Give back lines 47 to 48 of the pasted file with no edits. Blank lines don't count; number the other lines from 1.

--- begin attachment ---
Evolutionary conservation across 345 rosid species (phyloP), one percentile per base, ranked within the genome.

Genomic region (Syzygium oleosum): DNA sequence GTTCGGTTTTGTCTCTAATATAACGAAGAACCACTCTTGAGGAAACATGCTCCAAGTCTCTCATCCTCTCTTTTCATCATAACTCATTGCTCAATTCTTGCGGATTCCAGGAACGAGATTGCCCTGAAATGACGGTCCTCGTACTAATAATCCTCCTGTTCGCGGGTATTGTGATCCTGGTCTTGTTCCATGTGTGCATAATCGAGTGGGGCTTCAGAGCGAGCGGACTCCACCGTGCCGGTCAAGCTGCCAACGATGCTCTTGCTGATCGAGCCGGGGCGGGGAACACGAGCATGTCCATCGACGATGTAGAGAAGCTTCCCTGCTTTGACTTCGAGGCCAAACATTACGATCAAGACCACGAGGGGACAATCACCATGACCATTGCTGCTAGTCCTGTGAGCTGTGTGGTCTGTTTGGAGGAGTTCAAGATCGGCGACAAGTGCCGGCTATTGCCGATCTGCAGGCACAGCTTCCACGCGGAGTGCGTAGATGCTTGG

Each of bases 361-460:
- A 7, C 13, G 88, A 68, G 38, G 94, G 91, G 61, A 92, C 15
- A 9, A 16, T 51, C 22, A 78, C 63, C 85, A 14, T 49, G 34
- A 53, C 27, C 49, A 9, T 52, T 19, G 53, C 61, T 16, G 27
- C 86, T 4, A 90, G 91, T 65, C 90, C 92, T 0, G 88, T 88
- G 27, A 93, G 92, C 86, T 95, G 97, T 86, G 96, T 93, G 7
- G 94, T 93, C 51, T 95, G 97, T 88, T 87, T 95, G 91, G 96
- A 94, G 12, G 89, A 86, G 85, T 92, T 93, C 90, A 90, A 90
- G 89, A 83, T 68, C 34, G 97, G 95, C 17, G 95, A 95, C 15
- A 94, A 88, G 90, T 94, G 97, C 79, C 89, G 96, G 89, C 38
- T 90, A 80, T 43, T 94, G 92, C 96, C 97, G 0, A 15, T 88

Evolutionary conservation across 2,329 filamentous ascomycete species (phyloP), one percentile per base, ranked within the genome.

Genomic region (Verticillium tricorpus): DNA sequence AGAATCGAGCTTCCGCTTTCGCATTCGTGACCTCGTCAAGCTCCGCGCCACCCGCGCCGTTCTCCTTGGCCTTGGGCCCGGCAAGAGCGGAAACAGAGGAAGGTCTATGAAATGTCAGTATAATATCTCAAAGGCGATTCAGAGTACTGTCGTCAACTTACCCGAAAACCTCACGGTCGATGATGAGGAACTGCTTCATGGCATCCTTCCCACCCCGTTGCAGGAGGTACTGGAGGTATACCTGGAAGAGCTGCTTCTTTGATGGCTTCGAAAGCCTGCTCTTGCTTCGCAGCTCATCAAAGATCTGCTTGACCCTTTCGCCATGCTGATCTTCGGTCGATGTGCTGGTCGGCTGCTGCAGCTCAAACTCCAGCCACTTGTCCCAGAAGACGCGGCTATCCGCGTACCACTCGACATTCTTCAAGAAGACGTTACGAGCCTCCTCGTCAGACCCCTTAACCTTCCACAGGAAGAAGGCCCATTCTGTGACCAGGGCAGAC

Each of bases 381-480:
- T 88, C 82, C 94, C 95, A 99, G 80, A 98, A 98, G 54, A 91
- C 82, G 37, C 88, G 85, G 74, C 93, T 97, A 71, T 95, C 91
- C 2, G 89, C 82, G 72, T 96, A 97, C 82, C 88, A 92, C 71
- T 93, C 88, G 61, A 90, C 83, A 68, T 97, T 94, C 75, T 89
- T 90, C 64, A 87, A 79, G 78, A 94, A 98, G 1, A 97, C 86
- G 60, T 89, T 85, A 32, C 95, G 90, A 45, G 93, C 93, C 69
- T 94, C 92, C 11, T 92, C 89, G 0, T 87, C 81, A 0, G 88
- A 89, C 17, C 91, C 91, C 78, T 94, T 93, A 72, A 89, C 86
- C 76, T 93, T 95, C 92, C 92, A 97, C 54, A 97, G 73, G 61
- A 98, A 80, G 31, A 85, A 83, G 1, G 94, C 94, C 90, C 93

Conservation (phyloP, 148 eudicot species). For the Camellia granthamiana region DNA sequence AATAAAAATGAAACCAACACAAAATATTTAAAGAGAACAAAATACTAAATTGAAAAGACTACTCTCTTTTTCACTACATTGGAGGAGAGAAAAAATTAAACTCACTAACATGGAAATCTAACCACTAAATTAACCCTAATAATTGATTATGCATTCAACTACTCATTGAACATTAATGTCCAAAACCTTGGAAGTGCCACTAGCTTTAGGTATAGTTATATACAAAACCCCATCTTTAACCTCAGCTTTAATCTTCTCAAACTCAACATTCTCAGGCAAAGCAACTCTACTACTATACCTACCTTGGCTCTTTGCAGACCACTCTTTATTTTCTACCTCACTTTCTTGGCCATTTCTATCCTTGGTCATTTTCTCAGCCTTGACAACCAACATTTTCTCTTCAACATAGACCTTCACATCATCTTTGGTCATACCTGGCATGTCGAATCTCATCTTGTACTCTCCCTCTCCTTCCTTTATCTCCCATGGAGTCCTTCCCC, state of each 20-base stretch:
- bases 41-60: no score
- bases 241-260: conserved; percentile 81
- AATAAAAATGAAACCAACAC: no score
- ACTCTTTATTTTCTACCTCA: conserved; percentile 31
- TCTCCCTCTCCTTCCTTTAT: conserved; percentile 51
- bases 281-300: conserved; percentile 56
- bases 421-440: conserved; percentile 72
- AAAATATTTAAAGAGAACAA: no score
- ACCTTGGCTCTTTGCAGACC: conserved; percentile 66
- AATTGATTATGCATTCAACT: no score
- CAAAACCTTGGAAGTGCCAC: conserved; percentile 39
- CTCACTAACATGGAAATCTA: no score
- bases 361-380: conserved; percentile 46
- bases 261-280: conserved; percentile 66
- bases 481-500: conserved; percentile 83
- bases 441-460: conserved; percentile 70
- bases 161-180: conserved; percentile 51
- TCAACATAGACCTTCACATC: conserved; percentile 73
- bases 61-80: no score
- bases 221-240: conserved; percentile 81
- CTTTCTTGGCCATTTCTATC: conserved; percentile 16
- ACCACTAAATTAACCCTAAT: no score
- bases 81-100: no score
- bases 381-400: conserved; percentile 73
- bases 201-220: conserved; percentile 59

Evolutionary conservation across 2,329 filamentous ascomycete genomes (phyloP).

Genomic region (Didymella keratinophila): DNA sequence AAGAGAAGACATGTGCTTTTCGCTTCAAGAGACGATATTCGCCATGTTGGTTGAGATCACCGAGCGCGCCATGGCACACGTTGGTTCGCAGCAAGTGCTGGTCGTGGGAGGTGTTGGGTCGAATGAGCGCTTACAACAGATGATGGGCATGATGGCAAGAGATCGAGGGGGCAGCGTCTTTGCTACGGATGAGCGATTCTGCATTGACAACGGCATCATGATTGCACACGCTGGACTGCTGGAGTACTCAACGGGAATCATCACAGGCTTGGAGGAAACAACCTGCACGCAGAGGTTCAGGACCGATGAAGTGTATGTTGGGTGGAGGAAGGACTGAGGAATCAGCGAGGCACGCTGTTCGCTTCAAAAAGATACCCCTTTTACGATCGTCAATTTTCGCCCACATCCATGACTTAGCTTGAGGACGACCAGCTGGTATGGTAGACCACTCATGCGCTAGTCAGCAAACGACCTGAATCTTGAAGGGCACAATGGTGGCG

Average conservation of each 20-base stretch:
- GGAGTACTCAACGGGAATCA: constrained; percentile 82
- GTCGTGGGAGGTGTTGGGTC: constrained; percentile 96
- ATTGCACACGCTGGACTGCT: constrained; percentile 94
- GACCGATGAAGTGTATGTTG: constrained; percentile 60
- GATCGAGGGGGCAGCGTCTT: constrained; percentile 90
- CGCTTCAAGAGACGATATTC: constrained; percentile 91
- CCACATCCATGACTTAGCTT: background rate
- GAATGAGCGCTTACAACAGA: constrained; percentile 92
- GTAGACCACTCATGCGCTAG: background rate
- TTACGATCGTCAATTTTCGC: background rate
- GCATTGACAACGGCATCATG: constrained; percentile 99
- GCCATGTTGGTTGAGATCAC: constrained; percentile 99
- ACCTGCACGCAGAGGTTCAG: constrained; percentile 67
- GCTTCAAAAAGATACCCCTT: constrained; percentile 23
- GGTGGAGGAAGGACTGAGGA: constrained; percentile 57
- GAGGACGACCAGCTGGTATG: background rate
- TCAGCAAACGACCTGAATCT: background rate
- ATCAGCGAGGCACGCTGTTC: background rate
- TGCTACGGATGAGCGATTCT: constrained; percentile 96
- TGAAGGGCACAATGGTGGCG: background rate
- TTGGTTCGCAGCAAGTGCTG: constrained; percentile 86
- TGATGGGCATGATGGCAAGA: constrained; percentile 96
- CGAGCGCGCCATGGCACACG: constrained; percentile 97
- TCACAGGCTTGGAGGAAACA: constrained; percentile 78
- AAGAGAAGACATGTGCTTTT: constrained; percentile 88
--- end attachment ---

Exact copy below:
- bases 221-240: conserved; percentile 81
- CTTTCTTGGCCATTTCTATC: conserved; percentile 16